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Welfare Reform and Pensions Act 1999

Background

In the 1998 Budget, the Chancellor announced a package of reforms to the structure of NICs. Most of these changes were introduced in the Social Security Act 1998, and came into effect in April 1999. As a result:

  • the point above which employers start to pay NICs, the employer earnings threshold, is set at the same level as the single person’s tax allowance (£83 a week in 1999/2000) rather than the Lower Earnings Limit (LEL: £66 a week in 1999/2000);

  • employees no longer have to pay any contributions on the portion of earnings up to and including the LEL (i.e. abolition of the 2% employee “entry fee”);

  • employers do not pay any contributions on the portion of earnings below the employer earnings threshold;

  • the complex structure of four employer rates of contributions has been replaced by a single rate of 12.2% (or the alternative contracted-out rate); and

Class 1B contributions were introduced – paid by employers who enter into a PAYE Settlement Agreement with the Inland Revenue for tax.

The Chancellor also announced in 1998 that, as part of future reforms, he would raise the point at which employees start to pay NICs to the new threshold for employers and the single person’s tax allowance, and would do so as soon as measures were in place to protect people against the benefit losses that would otherwise result. These additional measures were confirmed in the 1999 Budget, and are contained in this Act. The changes are:

Raising in two stages the starting point at which employees begin to pay National Insurance contributions to the level of the single person’s tax allowance. Stage 1, to be introduced in April 2000, is for employees to become liable to pay contributions on earnings above a threshold of £76 a week. The second stage, from April 2001, is that the threshold will be fully aligned with the single person’s tax allowance (projected to be around £87 a week). Combined with the increased starting point for employers’ NICs (mentioned above), this will mean no tax or NICs on earnings of less than £87 a week;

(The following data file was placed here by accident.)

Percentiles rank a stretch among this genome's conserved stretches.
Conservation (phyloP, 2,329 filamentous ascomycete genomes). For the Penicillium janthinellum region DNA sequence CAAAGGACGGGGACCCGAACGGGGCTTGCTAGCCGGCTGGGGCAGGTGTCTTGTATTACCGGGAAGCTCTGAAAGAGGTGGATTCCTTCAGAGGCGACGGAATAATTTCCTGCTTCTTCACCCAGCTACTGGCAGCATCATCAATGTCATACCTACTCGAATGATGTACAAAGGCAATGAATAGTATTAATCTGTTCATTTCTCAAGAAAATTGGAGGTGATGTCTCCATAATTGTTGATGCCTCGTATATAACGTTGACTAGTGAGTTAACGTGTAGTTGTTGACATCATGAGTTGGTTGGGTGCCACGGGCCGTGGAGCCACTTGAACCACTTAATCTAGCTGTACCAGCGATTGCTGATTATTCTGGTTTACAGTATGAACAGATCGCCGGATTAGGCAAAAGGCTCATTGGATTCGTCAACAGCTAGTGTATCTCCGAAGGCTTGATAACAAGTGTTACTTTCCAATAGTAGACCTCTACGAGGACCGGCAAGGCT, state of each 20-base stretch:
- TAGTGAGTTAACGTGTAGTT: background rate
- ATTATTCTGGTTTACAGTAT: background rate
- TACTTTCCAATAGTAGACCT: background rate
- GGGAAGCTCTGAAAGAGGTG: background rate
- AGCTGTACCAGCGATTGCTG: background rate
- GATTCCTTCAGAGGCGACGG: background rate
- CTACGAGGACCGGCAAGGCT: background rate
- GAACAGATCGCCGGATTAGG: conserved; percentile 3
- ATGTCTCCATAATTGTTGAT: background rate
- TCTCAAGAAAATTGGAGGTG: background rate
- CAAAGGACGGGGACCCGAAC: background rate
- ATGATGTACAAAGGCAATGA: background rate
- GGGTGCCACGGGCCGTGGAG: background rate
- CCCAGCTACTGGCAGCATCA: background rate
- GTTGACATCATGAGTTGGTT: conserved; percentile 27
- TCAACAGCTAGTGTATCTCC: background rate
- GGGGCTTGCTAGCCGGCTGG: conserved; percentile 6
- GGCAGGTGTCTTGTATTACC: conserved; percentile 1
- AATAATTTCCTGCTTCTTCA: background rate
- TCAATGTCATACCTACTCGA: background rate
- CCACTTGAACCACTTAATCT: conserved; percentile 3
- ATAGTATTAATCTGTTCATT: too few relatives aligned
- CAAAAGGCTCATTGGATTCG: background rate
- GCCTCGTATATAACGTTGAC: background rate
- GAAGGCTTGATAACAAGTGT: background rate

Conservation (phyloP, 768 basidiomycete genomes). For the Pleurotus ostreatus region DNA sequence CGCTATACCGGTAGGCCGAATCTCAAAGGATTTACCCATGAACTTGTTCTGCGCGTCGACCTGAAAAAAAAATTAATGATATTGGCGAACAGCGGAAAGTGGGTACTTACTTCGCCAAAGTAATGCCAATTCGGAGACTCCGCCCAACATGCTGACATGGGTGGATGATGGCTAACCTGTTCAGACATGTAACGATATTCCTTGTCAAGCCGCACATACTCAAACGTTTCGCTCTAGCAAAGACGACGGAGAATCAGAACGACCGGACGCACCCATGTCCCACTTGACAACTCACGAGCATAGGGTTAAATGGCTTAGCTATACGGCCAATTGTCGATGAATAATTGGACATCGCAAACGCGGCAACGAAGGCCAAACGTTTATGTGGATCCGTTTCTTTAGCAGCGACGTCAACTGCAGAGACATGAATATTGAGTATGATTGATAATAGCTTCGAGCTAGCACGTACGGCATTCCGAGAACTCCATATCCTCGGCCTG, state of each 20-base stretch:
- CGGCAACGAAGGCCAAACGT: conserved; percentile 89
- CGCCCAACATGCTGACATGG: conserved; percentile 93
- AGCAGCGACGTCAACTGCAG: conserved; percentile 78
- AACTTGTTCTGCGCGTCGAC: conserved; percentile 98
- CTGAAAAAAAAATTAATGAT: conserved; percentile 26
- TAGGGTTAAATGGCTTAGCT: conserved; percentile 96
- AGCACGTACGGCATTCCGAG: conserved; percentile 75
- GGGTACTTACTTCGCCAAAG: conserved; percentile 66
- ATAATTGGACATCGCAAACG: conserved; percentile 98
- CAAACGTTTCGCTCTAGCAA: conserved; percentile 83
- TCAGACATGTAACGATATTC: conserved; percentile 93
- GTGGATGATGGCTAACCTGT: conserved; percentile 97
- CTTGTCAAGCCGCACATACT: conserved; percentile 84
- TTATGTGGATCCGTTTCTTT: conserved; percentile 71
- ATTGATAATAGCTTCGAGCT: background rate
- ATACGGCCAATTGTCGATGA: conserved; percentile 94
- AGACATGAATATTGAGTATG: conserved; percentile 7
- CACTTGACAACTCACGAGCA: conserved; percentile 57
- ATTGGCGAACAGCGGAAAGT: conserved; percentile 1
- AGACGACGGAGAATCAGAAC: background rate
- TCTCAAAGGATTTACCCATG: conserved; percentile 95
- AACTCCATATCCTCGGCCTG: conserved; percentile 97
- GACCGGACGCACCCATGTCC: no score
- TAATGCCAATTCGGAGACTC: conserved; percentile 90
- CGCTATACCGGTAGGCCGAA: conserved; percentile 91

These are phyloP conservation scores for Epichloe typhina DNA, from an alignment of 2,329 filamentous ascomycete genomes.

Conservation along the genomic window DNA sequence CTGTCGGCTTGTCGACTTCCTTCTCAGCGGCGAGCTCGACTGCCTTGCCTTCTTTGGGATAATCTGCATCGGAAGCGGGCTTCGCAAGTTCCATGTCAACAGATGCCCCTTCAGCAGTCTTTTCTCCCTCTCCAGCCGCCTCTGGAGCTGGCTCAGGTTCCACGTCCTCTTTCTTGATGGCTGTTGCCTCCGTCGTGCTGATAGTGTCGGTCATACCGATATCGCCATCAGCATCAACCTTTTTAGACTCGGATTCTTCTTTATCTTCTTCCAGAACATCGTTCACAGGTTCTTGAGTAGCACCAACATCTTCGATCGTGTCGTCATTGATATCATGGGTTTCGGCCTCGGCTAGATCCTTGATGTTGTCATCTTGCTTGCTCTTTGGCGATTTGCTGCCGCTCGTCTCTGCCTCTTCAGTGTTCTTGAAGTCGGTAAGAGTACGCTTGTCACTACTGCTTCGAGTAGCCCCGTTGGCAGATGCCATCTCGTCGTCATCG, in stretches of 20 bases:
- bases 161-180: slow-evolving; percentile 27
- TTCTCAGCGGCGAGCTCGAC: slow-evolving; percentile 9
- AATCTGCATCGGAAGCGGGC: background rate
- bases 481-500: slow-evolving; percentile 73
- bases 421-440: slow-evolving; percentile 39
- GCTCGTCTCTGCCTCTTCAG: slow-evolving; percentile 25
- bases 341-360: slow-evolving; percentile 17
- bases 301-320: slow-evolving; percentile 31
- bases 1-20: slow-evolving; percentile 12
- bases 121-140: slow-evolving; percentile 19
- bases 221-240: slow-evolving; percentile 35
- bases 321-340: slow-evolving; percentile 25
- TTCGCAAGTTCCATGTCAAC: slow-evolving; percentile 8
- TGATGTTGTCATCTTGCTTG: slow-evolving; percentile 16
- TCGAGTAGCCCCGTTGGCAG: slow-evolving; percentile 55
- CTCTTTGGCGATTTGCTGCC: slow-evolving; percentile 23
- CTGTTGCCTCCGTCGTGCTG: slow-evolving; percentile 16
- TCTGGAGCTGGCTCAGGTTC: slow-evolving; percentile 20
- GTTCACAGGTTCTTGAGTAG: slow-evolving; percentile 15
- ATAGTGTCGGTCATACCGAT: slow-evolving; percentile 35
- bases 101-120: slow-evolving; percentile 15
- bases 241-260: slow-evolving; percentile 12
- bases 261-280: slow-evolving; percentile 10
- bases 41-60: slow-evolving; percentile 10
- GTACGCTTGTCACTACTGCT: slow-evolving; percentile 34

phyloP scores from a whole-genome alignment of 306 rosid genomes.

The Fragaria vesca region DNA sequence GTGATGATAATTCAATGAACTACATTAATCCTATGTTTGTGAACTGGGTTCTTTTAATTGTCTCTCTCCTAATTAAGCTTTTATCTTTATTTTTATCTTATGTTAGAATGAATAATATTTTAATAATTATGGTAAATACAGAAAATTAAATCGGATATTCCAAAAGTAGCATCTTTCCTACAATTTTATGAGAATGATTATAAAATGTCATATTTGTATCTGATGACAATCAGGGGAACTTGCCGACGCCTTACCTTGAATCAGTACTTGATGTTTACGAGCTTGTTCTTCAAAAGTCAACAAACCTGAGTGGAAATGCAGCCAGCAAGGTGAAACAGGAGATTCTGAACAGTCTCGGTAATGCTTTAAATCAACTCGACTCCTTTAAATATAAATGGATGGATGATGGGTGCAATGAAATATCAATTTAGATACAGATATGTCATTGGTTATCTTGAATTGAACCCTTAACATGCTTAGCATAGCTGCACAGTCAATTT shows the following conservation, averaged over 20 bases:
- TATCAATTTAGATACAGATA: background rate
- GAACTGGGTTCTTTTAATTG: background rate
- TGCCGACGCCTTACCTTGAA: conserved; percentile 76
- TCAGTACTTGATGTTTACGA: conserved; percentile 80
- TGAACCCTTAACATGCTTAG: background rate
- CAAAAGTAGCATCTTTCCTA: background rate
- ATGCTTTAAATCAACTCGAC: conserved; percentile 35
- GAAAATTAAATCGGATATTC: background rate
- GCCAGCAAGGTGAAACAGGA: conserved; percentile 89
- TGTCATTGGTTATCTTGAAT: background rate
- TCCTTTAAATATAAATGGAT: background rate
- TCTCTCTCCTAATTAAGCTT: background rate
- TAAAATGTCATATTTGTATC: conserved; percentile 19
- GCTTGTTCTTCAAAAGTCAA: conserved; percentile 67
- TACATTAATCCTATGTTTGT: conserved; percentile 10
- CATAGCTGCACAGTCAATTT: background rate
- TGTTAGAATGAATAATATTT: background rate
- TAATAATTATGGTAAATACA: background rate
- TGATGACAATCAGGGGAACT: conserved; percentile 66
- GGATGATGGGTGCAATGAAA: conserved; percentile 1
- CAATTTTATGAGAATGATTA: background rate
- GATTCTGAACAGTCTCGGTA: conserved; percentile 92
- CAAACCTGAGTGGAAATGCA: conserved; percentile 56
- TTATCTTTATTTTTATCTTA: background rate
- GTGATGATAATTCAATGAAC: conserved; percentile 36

National Insurance contributions build entitlement to contributory benefits. Simply raising the point at which employees begin to pay NICs would stop people with earnings below the new threshold from building up entitlement to contributory benefits. So the Chancellor announced that benefit rights for earnings between the LEL and the new threshold would be protected;

To provide for the Upper Earnings Limit (UEL) for employee contributions to be set as a multiple of the new threshold in order to allow it to be raised to £535 a week in 2000 and £575 in 2001, in line with the Chancellor’s Budget statement.

These changes are all provided for in Schedule 9 (with some consequential amendments in Part II of Schedule 12).

Schedule 9

The new provisions involve a re-working of the National Insurance contributions legislation, which is already heavily amended by the Social Security Act 1998 and the Social Security Contributions (Transfer of Functions, etc.) Act 1999. So for clarity, Schedule 9 restates sections 5, 6, 8 and 9 of the Contributions and Benefits Act completely. It also deals with the consequences for contracted-out pension schemes and for the NICs revenue allocated to the NHS.

Section 74 and Schedule 10 make corresponding provision for Northern Ireland. Because they are parallel provisions, they are not referred to in the commentary below.

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Explanatory Notes

Text created by the government department responsible for the subject matter of the Act to explain what the Act sets out to achieve and to make the Act accessible to readers who are not legally qualified. Explanatory Notes were introduced in 1999 and accompany all Public Acts except Appropriation, Consolidated Fund, Finance and Consolidation Acts.

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